Cardinals to run in Komen Race for a Cure

The University of Louisville baseball team will participate in the Susan G. Komen Race for a Cure on Saturday morning to help raise awareness for cancer research.

As the University of Louisville baseball team nears the end of it's fall ball season, the team will spend a few hours on Saturday morning focusing on something more important than what happens on the diamond.

On Saturday morning the 32 players on the Cardinals roster will join with thousands of others in downtown Louisville to participate in the 19th annual Susan G. Komen Louisville 5k walk/race for a Cure. The event raises funds for Susan G. Koman foundation for cancer research and treatment.

After running in the event with his wife Julie, who lost both parents to cancer and started the program's 'Home Runs for Hope' fundraiser, U of L head coach Dan McDonnell was inspired to involve the whole team the last year.

“I remember thinking, Kyle Gibson is a catcher for us and his mother is a breast cancer survivor, so I thought, why not get the whole team to do this in honor of Gibby's mom,” McDonnell explained, who takes the time to stress the importance and impact that such efforts have with his players.

“I told them that you've either dealt with cancer in your family and you can understand the severity of the terrible disease or you're going to,” he said. “I hate to say that, but it's kind of the law of average and in baseball we live by the law of average and the averages say someone in your family is going to have cancer.”

The Cardinals program hosts an annual “Cancer Awareness Night” at Jim Patterson Stadium the last three seasons – a tradition that will continue into the 2015 season – to further the program's efforts in raising awareness for cancer research programs and those fighting the disease. The team will play either Indiana or Western Kentucky on “Cancer Awareness Night” next season.

About Susan G. Komen
Susan G. Komen fought breast cancer with her heart, body and soul. Throughout her diagnosis, treatments, and endless days in the hospital, Susan spent her time thinking of ways to make life better for other women battling this disease instead of worrying about her own situation. Moved by Susan's compassion for others and commitment to making a difference, Nancy G. Brinker promised her sister that she would do everything in her power to end breast cancer.

Though Susan lost her battle with the disease, her legacy lives on through the work of Susan G. Komen for the Cure®, the organization Nancy started in her honor. Komen for the Cure is the global leader of the breast cancer movement, having invested more than $1.9 billion since its inception in 1982. Komen's promise is to save lives and end breast cancer forever by empowering people, ensuring quality care for all and energizing science to find the cures.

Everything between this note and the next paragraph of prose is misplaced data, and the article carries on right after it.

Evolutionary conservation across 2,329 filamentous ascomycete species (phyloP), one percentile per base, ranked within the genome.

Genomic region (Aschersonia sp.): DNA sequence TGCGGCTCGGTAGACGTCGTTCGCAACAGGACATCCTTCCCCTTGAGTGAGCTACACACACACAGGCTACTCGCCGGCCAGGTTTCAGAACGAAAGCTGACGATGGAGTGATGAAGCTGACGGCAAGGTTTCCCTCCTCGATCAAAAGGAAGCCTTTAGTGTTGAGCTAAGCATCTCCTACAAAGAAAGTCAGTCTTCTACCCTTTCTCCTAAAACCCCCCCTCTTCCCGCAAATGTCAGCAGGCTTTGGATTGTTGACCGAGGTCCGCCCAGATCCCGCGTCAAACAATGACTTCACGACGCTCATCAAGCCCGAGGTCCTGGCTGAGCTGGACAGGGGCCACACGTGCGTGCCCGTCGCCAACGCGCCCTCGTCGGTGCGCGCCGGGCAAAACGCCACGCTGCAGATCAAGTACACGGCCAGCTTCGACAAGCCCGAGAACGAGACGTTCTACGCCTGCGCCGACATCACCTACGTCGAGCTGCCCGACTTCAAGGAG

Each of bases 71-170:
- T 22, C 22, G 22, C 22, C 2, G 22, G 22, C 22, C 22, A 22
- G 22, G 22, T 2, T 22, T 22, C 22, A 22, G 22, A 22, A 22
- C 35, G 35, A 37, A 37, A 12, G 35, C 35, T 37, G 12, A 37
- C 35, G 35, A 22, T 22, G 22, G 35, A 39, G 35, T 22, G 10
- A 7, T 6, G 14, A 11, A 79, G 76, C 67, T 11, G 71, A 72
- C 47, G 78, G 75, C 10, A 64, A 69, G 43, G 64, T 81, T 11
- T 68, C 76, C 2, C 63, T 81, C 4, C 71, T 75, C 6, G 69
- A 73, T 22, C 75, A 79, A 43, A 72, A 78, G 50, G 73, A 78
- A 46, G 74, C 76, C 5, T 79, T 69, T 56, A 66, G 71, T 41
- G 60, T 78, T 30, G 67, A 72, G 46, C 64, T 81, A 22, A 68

Across the country, that promise is upheld by a network of 118 local Affiliate offices. At the heart of each Affiliate is a group of people who, like Susan, want to make a difference in the fight against breast cancer.

History of Susan G. Komen Louisville
Susan G. Komen for the Cure was introduced to Louisville in 1996, when the Junior League hosted the first Komen Race for the Cure®. Just three years later, in 1999, our local Affiliate was founded. The debut of the Pink Tie Ball was made in 2005, establishing our second annual fundraising event. Komen Louisville is proud to have contributed over $5.3 million to the community for breast health education, screening, and treatment programs; and nearly $2 million to breast cancer research.

Our service area encompasses 15 counties: Breckinridge, Bullitt, Grayson, Hardin, Jefferson, LaRue, Meade, Nelson, Oldham, Shelby and Spencer counties in Kentucky, and Clark, Floyd, Harrison and Scott counties in Indiana.

More on Home Runs for Hope

"Home Runs for Hope" is a fundraiser with all of the proceeds benefiting Gilda's Club of Louisville.

Partners with "Home Run for Home" make a financial pledge for every home run hit by the University of Louisville baseball team and all of the proceeds go to Gilda's Club, which is a network of affiliate clubhouses where men, women and children living with cancer, as well as their friends and families, meet to learn how to live with cancer, whatever the outcome.

Gilda's Club seeks to provide an emotional and social support community for people living with cancer as well as their friends and families, as an essential complement to medical care. Fundamental to the Gilda's Club philosophy is that membership is completely free of charge, and that the clubhouse environment is warm, welcoming and non-institutional.

For more information on how to join "Home Runs for Hope" for the current Louisville baseball season, contact Julie McDonnell, wife of Louisville head coach Dan McDonnell, at

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